Thomas said the utility has been working with the Canadian Electricity Association to review the guidelines to make improvements to the resilience in the grid.
"Our goal is to ensure that we don't have the same areas hit twice," he said.
Environmentalist Louise Comeau agreed with the recommendations in the ice storm report but said the review focused on emergency management and lacked a long-term perspective on preparing people and their homes for future storms.
The report identified climate change as the cause of extreme weather events and related health and safety concerns.
But it failed to recommend how emergency centres and homes can be made more energy self-sufficient, said Comeau, the director of the University of New Brunswick's environment and sustainable development research centre.
"How do we transition to a more sustainable energy system because, of course, when we are burning oil and coal and natural gas, we are causing climate change," Comeau said.
"So more solar, for example, and battery systems in those emergency facilities, so that when the power goes out, and it will, regardless of what we do to the infrastructure, we are self-sufficient."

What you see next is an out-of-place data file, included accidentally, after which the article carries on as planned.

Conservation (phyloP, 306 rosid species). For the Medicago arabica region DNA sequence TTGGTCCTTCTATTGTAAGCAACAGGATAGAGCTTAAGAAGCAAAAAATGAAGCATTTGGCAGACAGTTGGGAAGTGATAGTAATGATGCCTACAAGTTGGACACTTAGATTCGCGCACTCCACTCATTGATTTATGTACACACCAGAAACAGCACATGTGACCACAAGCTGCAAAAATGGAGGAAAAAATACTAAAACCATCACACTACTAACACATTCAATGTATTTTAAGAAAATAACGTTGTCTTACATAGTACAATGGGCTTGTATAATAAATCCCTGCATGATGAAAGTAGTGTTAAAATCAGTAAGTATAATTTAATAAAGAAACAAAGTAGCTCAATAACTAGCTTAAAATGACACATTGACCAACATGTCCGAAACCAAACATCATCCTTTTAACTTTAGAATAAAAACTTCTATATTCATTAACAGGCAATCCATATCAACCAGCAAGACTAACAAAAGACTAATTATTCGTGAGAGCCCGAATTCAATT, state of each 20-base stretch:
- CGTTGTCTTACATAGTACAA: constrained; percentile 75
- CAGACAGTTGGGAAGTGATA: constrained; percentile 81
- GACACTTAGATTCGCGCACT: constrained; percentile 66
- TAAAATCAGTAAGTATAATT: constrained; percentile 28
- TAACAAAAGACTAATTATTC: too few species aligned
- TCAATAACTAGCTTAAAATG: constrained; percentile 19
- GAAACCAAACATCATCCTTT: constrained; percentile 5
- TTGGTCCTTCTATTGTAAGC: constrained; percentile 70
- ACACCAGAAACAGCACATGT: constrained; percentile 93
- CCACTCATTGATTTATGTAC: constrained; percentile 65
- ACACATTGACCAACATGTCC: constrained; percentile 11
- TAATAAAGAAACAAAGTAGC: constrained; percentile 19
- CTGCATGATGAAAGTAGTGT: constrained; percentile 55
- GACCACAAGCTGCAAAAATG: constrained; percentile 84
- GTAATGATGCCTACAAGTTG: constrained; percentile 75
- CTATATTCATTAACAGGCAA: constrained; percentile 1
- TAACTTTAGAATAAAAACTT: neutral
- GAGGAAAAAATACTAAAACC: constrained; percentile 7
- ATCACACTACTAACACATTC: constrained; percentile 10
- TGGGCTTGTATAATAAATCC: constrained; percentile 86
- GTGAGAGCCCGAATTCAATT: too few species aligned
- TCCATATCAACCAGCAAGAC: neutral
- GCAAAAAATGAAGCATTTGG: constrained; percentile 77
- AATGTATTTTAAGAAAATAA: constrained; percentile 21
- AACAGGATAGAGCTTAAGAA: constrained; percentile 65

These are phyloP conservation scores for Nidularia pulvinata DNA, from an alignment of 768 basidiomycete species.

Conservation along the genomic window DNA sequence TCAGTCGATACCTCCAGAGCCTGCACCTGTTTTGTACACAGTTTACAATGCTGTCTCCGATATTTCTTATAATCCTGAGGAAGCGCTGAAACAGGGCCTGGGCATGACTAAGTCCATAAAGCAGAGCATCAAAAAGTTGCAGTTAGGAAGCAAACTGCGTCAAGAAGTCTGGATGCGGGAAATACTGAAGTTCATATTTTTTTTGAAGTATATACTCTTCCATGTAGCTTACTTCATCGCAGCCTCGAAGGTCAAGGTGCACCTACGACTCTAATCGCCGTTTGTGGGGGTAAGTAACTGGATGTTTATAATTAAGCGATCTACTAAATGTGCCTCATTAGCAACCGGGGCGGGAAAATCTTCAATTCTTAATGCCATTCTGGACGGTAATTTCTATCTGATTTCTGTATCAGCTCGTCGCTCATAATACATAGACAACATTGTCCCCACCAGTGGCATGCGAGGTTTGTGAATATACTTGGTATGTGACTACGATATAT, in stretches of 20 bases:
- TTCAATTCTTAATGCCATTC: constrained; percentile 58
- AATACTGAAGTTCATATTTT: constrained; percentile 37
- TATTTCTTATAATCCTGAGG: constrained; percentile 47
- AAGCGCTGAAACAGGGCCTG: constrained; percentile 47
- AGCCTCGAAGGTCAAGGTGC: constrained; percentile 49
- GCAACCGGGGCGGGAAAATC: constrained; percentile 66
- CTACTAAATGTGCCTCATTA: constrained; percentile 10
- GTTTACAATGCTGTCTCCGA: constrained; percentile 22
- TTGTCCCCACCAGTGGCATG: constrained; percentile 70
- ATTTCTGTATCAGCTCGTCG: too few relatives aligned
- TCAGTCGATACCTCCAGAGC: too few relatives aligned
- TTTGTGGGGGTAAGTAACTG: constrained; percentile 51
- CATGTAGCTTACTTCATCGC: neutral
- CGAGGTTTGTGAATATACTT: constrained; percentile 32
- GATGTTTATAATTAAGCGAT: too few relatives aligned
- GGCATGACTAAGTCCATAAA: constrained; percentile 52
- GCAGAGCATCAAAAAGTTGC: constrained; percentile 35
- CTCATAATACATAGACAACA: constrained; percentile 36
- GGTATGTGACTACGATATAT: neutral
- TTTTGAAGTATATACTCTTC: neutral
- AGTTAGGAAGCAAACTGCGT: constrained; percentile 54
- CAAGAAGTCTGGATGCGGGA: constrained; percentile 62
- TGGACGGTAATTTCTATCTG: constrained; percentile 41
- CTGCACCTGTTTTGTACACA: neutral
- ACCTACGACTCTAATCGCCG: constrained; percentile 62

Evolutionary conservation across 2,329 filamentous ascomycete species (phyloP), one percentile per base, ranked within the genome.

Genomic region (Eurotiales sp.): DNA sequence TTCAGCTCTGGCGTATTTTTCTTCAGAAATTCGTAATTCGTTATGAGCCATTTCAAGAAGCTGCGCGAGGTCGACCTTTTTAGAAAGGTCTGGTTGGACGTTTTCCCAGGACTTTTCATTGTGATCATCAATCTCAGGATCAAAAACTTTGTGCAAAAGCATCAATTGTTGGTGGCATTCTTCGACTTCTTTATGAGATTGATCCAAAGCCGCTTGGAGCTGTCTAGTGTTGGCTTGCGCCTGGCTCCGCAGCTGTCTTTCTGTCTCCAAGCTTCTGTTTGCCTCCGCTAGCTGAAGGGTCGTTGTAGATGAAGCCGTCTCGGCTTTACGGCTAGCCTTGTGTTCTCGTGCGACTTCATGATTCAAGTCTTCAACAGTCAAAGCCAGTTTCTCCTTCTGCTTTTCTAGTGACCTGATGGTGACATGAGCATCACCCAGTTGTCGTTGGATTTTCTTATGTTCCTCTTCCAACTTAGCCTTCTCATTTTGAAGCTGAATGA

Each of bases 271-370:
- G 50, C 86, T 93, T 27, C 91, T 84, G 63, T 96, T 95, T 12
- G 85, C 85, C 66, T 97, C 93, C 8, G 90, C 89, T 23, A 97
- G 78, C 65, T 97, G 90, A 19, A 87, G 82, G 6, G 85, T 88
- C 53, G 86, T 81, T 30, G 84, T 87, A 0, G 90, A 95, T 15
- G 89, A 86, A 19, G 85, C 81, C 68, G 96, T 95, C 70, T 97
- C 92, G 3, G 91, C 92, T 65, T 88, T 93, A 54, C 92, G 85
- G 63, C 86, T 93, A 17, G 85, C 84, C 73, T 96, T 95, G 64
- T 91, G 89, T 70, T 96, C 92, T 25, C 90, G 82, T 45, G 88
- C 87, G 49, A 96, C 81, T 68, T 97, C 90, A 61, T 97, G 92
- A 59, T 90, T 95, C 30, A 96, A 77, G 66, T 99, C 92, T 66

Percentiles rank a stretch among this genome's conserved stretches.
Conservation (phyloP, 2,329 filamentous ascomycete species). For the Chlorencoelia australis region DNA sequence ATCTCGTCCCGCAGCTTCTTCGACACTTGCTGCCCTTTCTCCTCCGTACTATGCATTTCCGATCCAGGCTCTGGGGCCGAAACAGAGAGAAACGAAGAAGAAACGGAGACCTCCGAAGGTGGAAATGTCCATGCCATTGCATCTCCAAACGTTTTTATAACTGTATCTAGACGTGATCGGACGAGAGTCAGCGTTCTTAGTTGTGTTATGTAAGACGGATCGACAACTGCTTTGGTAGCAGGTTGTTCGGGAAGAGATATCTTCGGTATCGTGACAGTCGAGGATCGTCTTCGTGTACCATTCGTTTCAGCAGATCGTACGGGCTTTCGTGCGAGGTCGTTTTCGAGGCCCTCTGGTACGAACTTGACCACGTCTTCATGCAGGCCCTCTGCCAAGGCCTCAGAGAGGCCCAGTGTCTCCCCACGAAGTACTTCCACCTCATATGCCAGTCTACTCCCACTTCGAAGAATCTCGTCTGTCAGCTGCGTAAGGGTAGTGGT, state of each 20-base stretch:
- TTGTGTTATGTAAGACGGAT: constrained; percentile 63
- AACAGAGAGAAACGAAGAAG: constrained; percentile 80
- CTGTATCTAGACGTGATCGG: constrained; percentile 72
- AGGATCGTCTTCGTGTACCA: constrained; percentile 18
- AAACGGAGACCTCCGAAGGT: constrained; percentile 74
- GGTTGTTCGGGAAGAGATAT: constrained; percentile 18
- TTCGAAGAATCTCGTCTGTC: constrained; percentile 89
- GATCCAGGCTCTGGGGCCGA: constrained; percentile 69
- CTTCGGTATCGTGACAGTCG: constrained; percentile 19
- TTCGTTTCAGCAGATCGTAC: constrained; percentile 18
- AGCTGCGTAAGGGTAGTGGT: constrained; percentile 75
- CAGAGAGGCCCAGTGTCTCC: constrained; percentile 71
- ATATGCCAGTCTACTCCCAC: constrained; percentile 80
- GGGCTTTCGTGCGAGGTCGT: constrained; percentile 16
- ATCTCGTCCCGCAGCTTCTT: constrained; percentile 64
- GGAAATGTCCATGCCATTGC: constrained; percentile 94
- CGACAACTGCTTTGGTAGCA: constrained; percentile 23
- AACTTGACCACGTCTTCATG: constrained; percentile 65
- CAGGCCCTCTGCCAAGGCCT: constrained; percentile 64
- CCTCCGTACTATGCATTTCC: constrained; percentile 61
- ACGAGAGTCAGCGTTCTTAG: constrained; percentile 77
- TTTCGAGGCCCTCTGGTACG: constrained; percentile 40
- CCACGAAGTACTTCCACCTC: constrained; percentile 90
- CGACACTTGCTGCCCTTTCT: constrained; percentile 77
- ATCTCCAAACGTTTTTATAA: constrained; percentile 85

Comeau added that preparing to be self-sufficient for 72 hours is no longer good enough.
After post-tropical storm Arthur three years ago and the ice storm this winter, people should be prepared to have enough food, water and emergency power for at least two weeks, she said.
"Enough capacity to hang on without people arriving to take care of you necessarily is really the kind of planning we need to think about," Comeau said.
She stressed that the role climate change plays in these weather events, and the human impact on climate change, cannot be understated.
While it is impossible to forecast the next big storm, Comeau said, she is 100 per cent certain it will happen.
"We can be sure that we will see more extreme events and that we need to prepare for them," she said.